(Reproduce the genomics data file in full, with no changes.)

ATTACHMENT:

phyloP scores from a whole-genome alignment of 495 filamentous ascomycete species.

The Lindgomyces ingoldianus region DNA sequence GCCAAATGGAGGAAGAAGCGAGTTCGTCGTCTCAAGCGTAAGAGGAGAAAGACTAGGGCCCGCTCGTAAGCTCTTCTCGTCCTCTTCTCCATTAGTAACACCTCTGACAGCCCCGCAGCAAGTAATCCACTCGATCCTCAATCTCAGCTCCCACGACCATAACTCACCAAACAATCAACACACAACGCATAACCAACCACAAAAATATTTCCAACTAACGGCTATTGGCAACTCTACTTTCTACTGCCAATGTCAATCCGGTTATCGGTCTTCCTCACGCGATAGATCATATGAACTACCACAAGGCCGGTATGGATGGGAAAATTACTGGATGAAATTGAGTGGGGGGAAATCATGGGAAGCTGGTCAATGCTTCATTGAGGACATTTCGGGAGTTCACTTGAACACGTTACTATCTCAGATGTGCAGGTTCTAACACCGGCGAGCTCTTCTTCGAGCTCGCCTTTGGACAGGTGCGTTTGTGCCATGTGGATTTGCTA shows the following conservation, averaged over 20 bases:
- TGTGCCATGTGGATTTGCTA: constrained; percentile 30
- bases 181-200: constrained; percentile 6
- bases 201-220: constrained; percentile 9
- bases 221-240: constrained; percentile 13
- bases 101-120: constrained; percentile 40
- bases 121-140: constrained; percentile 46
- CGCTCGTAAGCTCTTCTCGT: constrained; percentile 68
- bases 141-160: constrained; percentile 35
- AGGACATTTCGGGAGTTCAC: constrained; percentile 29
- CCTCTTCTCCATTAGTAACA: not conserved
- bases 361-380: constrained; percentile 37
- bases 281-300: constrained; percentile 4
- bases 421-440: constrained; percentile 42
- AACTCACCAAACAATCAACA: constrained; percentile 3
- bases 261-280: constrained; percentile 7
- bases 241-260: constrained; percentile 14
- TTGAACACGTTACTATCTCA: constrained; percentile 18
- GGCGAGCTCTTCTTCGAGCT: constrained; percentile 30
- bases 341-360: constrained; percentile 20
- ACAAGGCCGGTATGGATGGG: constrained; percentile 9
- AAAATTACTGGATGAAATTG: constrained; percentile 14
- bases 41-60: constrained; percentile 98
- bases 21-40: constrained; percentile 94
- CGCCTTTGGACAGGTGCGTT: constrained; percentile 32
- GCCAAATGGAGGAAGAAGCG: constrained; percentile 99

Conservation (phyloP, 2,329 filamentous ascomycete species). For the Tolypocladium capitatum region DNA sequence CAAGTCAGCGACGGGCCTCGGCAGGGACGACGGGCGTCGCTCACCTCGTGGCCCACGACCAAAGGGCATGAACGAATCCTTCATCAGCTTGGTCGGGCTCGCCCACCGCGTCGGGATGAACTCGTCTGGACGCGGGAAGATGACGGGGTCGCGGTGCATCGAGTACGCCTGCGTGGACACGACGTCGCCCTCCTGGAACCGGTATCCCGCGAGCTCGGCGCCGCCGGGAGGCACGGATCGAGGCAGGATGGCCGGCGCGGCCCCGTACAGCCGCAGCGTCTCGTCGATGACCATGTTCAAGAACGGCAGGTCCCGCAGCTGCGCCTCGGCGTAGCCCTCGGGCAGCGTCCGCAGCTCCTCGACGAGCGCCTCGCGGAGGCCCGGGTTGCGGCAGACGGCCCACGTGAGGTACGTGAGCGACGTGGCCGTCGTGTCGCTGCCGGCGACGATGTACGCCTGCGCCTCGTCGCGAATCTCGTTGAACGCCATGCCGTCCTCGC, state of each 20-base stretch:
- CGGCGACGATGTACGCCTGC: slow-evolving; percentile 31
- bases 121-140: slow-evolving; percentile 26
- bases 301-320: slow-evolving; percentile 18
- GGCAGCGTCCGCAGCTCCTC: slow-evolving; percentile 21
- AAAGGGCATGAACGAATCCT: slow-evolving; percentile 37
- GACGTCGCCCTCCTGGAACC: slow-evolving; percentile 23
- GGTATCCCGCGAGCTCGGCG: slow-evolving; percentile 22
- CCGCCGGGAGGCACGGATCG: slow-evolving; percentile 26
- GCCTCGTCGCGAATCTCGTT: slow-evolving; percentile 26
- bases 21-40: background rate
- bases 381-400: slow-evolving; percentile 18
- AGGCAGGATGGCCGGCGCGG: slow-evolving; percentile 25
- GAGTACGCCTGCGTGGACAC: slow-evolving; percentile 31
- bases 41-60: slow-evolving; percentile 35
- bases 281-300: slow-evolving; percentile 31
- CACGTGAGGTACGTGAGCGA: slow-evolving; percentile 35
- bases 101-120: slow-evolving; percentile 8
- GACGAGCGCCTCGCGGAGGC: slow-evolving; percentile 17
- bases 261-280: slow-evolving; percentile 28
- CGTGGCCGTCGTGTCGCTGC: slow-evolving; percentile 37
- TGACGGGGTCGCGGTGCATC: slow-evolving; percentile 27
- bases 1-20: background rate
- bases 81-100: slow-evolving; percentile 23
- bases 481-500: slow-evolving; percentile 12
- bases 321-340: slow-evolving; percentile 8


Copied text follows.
phyloP scores from a whole-genome alignment of 495 filamentous ascomycete species.

The Lindgomyces ingoldianus region DNA sequence GCCAAATGGAGGAAGAAGCGAGTTCGTCGTCTCAAGCGTAAGAGGAGAAAGACTAGGGCCCGCTCGTAAGCTCTTCTCGTCCTCTTCTCCATTAGTAACACCTCTGACAGCCCCGCAGCAAGTAATCCACTCGATCCTCAATCTCAGCTCCCACGACCATAACTCACCAAACAATCAACACACAACGCATAACCAACCACAAAAATATTTCCAACTAACGGCTATTGGCAACTCTACTTTCTACTGCCAATGTCAATCCGGTTATCGGTCTTCCTCACGCGATAGATCATATGAACTACCACAAGGCCGGTATGGATGGGAAAATTACTGGATGAAATTGAGTGGGGGGAAATCATGGGAAGCTGGTCAATGCTTCATTGAGGACATTTCGGGAGTTCACTTGAACACGTTACTATCTCAGATGTGCAGGTTCTAACACCGGCGAGCTCTTCTTCGAGCTCGCCTTTGGACAGGTGCGTTTGTGCCATGTGGATTTGCTA shows the following conservation, averaged over 20 bases:
- TGTGCCATGTGGATTTGCTA: constrained; percentile 30
- bases 181-200: constrained; percentile 6
- bases 201-220: constrained; percentile 9
- bases 221-240: constrained; percentile 13
- bases 101-120: constrained; percentile 40
- bases 121-140: constrained; percentile 46
- CGCTCGTAAGCTCTTCTCGT: constrained; percentile 68
- bases 141-160: constrained; percentile 35
- AGGACATTTCGGGAGTTCAC: constrained; percentile 29
- CCTCTTCTCCATTAGTAACA: not conserved
- bases 361-380: constrained; percentile 37
- bases 281-300: constrained; percentile 4
- bases 421-440: constrained; percentile 42
- AACTCACCAAACAATCAACA: constrained; percentile 3
- bases 261-280: constrained; percentile 7
- bases 241-260: constrained; percentile 14
- TTGAACACGTTACTATCTCA: constrained; percentile 18
- GGCGAGCTCTTCTTCGAGCT: constrained; percentile 30
- bases 341-360: constrained; percentile 20
- ACAAGGCCGGTATGGATGGG: constrained; percentile 9
- AAAATTACTGGATGAAATTG: constrained; percentile 14
- bases 41-60: constrained; percentile 98
- bases 21-40: constrained; percentile 94
- CGCCTTTGGACAGGTGCGTT: constrained; percentile 32
- GCCAAATGGAGGAAGAAGCG: constrained; percentile 99

Conservation (phyloP, 2,329 filamentous ascomycete species). For the Tolypocladium capitatum region DNA sequence CAAGTCAGCGACGGGCCTCGGCAGGGACGACGGGCGTCGCTCACCTCGTGGCCCACGACCAAAGGGCATGAACGAATCCTTCATCAGCTTGGTCGGGCTCGCCCACCGCGTCGGGATGAACTCGTCTGGACGCGGGAAGATGACGGGGTCGCGGTGCATCGAGTACGCCTGCGTGGACACGACGTCGCCCTCCTGGAACCGGTATCCCGCGAGCTCGGCGCCGCCGGGAGGCACGGATCGAGGCAGGATGGCCGGCGCGGCCCCGTACAGCCGCAGCGTCTCGTCGATGACCATGTTCAAGAACGGCAGGTCCCGCAGCTGCGCCTCGGCGTAGCCCTCGGGCAGCGTCCGCAGCTCCTCGACGAGCGCCTCGCGGAGGCCCGGGTTGCGGCAGACGGCCCACGTGAGGTACGTGAGCGACGTGGCCGTCGTGTCGCTGCCGGCGACGATGTACGCCTGCGCCTCGTCGCGAATCTCGTTGAACGCCATGCCGTCCTCGC, state of each 20-base stretch:
- CGGCGACGATGTACGCCTGC: slow-evolving; percentile 31
- bases 121-140: slow-evolving; percentile 26
- bases 301-320: slow-evolving; percentile 18
- GGCAGCGTCCGCAGCTCCTC: slow-evolving; percentile 21
- AAAGGGCATGAACGAATCCT: slow-evolving; percentile 37
- GACGTCGCCCTCCTGGAACC: slow-evolving; percentile 23
- GGTATCCCGCGAGCTCGGCG: slow-evolving; percentile 22
- CCGCCGGGAGGCACGGATCG: slow-evolving; percentile 26
- GCCTCGTCGCGAATCTCGTT: slow-evolving; percentile 26
- bases 21-40: background rate
- bases 381-400: slow-evolving; percentile 18
- AGGCAGGATGGCCGGCGCGG: slow-evolving; percentile 25
- GAGTACGCCTGCGTGGACAC: slow-evolving; percentile 31
- bases 41-60: slow-evolving; percentile 35
- bases 281-300: slow-evolving; percentile 31
- CACGTGAGGTACGTGAGCGA: slow-evolving; percentile 35
- bases 101-120: slow-evolving; percentile 8
- GACGAGCGCCTCGCGGAGGC: slow-evolving; percentile 17
- bases 261-280: slow-evolving; percentile 28
- CGTGGCCGTCGTGTCGCTGC: slow-evolving; percentile 37
- TGACGGGGTCGCGGTGCATC: slow-evolving; percentile 27
- bases 1-20: background rate
- bases 81-100: slow-evolving; percentile 23
- bases 481-500: slow-evolving; percentile 12
- bases 321-340: slow-evolving; percentile 8